The envious consumer

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“All you need is envy.” This is how Young and Rubicam, a global marketing agency, opens their 2006 report on how brands can position themselves to sell more products. The advertising agency argues that envious desire can motivate consumers to buy, and provides advice on how brands can harness the power of envy to increase sales. A thought-provoking claim, as the typical view of envy throughout history has been far more negative (see Smith and Kim 2007 for an overview). Young and Rubicam knew that many people hold a negative view on envy, as they also added a section on whether their envy-building strategy is evil. So, why would a brand want to trigger envy, if envy has long been condemned as something evil?
In this chapter, I provide an answer to this question, by focusing on the emerging research in psychology and marketing on how envy drives consumers. I describe the functional view of envy that argues that it, like any emotion, serves an important function to people: envy helps protect our relative position (status) in a group (see Van de Ven 2015; Lange, Weidman, and Crusius 2018). The functional approach makes a distinction in a benign and malicious subtype of envy. The malicious type of envy is the one people traditionally think of: a destructive, begrudging feeling that the other should lose the advantage that triggered the envy. For consumers, it leads to negative perceptions and communication about the person and the brand owned by the envied person. Benign envy is still a negative and frustrating feeling to experience, but the goals and motivations are aimed at acquiring whatever the envied person has. In this sense, the envious desire motivates people to achieve more themselves.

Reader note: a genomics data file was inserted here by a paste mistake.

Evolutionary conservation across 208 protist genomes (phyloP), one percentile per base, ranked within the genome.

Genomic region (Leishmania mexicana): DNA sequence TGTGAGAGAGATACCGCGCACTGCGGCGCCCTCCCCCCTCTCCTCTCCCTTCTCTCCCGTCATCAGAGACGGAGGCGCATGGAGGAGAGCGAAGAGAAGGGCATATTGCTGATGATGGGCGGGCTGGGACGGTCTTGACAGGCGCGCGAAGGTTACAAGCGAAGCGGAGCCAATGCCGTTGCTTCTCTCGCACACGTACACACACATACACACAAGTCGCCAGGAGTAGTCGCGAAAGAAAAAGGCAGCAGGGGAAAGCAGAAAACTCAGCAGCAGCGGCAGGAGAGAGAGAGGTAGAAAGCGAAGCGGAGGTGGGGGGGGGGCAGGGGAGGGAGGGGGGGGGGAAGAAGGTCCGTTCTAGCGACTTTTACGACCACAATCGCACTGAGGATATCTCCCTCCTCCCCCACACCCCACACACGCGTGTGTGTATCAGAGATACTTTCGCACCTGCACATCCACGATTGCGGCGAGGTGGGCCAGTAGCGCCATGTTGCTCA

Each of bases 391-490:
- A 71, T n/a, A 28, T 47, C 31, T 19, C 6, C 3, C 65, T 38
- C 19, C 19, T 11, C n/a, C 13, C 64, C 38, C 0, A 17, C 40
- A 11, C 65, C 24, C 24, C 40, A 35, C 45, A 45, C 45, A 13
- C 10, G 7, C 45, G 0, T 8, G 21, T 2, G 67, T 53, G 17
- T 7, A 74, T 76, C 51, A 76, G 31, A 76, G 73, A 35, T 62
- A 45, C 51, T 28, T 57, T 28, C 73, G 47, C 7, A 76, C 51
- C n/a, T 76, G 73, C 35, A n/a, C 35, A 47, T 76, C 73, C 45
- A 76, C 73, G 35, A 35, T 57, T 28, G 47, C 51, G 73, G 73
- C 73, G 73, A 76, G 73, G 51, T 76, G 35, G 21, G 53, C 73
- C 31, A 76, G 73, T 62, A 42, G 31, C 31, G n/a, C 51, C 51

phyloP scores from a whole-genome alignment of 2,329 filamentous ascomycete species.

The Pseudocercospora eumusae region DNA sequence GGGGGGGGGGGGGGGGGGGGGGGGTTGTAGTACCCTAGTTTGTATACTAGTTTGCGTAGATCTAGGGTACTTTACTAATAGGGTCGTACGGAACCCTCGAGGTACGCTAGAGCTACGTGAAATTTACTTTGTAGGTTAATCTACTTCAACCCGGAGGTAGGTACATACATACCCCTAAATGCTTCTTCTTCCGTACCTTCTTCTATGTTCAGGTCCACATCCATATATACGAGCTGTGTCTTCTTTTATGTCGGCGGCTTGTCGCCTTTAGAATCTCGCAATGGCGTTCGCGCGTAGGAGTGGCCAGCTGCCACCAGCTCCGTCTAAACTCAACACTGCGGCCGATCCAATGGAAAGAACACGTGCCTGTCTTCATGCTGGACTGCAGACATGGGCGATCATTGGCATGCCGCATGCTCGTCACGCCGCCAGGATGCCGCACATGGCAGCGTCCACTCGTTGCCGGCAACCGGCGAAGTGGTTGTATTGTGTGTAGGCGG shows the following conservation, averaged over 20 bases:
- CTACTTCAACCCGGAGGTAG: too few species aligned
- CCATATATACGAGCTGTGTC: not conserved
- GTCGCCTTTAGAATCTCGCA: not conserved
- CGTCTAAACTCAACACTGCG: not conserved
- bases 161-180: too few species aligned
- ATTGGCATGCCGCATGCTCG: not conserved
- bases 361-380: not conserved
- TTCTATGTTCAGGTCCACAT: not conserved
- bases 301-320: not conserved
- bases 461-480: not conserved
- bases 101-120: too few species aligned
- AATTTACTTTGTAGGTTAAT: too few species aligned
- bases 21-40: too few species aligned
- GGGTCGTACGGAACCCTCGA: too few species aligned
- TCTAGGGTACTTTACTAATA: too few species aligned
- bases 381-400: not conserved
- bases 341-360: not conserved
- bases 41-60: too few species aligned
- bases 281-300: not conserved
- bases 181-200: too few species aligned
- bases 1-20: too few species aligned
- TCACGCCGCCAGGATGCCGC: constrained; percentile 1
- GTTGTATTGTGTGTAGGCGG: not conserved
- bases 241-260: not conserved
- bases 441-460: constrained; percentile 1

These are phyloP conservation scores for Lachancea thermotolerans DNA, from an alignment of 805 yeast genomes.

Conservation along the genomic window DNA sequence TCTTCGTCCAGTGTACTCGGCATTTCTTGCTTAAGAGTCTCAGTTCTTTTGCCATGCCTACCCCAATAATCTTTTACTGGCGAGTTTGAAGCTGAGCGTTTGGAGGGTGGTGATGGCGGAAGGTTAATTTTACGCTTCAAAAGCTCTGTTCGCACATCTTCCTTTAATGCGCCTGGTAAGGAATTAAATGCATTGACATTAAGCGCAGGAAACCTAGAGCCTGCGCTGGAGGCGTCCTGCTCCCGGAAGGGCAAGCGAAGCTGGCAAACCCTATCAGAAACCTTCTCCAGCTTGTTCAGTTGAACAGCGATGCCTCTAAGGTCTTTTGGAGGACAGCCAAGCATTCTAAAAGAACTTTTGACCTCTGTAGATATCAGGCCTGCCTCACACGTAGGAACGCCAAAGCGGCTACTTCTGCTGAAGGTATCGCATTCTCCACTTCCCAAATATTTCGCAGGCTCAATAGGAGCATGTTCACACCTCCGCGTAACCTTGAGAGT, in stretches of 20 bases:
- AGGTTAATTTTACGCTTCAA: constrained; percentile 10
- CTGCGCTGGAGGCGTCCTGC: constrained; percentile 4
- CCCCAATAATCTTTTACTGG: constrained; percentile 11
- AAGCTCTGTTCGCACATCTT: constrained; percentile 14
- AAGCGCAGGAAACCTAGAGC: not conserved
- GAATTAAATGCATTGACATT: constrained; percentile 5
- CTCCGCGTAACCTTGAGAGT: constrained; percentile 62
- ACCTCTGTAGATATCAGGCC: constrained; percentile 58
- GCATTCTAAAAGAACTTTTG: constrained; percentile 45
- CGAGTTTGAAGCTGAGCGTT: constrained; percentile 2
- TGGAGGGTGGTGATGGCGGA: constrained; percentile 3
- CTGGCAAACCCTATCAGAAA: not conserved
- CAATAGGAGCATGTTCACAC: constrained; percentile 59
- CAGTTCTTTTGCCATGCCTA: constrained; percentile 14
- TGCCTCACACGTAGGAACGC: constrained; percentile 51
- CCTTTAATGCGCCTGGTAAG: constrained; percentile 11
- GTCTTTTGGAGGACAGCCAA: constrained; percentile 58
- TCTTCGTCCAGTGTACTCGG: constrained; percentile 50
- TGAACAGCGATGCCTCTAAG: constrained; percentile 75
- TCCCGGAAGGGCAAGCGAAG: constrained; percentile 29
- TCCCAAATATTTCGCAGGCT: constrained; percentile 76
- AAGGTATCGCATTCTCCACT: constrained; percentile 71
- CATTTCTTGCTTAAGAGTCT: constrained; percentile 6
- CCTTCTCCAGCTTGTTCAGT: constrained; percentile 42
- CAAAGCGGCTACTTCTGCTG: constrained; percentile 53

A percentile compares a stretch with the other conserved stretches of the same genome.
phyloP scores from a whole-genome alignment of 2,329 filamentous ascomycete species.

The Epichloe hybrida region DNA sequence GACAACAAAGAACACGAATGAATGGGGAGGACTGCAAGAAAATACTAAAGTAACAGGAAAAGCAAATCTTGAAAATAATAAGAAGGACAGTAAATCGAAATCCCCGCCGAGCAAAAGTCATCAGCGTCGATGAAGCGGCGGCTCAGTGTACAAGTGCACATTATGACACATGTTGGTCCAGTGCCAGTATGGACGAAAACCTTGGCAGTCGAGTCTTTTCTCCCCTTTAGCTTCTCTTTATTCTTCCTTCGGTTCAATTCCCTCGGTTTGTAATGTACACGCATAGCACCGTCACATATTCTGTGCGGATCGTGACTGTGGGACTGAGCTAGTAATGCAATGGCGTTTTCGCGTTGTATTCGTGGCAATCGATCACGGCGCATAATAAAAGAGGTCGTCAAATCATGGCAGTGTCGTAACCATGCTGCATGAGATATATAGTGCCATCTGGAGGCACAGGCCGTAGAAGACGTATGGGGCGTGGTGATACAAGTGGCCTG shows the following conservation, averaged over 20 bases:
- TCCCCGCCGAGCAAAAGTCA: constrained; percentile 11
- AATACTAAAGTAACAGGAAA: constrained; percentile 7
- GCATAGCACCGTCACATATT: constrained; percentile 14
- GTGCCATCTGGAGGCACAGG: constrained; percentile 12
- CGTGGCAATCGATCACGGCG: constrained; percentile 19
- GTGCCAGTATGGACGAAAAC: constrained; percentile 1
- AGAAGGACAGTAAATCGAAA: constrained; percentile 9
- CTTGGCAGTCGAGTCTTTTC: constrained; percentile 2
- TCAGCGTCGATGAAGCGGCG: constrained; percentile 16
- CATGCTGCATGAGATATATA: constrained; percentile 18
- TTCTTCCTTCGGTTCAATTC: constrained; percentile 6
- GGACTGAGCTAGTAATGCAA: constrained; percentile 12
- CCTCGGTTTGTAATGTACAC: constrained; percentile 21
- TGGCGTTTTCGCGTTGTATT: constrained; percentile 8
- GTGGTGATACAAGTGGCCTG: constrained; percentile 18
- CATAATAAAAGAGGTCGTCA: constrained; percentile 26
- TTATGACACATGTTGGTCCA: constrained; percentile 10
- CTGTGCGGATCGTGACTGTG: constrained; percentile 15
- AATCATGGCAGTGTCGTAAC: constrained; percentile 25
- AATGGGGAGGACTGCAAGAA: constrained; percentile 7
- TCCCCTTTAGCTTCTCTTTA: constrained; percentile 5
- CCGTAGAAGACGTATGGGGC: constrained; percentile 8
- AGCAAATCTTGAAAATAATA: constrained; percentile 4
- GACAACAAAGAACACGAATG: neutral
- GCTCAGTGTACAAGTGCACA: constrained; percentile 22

After providing the overview on the empirical research on envy in consumption from the psychology and marketing literature, I reflect on whether people also consume to be envied themselves. Finally, I describe how the empirical findings based on the functional account of envy might further the thinking on the role envy plays in response to inequality in society. For example, the different antecedents for benign and malicious envy might help gain a better understanding of not only consumer envy but also help to shed light on how people deal with inequality.
Original languageEnglish
Title of host publicationThe Moral Psychology of Envy
EditorsSara Protasi
PublisherRowman & Littlefield
ISBN (Print)9781538160060
Publication statusPublished - 2022


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